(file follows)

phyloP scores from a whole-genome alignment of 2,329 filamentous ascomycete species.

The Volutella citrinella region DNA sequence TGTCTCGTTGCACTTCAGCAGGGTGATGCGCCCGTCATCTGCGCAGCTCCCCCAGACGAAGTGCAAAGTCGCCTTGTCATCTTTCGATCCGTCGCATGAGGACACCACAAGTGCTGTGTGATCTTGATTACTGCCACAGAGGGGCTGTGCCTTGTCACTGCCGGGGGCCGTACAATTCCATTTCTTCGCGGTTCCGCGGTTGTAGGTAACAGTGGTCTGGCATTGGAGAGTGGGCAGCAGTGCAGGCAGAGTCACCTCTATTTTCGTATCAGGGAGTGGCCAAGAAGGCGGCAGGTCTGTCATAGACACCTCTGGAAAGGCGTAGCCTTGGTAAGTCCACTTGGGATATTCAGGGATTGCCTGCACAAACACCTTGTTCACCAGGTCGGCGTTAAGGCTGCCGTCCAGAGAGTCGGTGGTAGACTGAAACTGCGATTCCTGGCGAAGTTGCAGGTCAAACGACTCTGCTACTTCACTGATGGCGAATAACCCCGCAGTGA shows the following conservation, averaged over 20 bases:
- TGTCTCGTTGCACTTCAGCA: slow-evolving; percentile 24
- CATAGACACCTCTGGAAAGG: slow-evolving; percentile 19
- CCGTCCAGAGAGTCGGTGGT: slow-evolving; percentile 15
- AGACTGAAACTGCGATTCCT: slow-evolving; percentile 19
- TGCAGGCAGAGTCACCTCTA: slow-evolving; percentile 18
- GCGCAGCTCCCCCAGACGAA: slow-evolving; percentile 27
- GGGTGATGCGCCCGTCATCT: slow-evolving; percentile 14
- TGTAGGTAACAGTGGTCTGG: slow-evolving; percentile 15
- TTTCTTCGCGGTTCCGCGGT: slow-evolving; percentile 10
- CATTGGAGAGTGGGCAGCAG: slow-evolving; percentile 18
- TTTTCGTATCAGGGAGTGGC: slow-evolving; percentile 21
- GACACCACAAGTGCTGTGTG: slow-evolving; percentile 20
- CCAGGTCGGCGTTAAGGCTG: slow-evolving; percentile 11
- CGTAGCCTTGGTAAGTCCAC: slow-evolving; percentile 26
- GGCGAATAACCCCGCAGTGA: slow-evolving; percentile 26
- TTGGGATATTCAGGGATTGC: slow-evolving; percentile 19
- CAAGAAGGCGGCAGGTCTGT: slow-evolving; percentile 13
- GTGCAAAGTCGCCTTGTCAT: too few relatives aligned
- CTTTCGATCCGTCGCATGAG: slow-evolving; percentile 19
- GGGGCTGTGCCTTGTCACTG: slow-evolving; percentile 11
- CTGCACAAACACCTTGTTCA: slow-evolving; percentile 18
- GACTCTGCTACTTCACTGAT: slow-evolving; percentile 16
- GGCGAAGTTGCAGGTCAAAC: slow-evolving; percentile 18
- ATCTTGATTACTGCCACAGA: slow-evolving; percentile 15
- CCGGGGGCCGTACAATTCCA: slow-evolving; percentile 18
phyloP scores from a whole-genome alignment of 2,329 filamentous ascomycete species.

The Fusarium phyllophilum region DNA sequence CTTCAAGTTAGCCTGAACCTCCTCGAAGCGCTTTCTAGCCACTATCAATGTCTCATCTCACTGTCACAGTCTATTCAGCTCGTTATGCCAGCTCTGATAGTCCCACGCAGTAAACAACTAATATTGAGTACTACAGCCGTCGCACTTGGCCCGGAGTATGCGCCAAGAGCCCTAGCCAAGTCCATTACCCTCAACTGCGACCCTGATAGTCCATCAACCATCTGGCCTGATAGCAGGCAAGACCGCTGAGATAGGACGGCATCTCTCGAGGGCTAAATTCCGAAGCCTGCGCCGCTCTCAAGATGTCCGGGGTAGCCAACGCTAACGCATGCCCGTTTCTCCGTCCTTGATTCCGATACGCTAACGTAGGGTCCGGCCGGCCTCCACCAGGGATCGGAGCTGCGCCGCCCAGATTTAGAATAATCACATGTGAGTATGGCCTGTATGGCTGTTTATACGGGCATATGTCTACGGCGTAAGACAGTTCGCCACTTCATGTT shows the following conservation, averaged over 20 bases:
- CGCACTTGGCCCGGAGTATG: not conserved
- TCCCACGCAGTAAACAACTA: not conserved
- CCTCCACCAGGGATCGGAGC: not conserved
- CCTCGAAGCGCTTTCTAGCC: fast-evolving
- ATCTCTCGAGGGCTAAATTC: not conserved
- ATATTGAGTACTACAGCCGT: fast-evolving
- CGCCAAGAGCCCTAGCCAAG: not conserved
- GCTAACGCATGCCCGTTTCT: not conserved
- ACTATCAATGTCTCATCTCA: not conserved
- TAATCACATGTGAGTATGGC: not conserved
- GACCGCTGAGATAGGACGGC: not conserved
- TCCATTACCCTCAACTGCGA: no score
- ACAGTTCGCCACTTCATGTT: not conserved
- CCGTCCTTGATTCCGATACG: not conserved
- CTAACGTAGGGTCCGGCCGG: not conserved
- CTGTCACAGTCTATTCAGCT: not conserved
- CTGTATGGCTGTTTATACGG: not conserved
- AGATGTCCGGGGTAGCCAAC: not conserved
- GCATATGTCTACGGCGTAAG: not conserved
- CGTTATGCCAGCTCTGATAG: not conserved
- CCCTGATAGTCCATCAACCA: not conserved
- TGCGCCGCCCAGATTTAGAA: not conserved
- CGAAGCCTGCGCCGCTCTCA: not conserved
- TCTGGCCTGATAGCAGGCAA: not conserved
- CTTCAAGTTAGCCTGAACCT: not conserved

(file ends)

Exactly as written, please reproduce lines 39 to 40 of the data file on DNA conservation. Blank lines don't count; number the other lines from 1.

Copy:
- TAATCACATGTGAGTATGGC: not conserved
- GACCGCTGAGATAGGACGGC: not conserved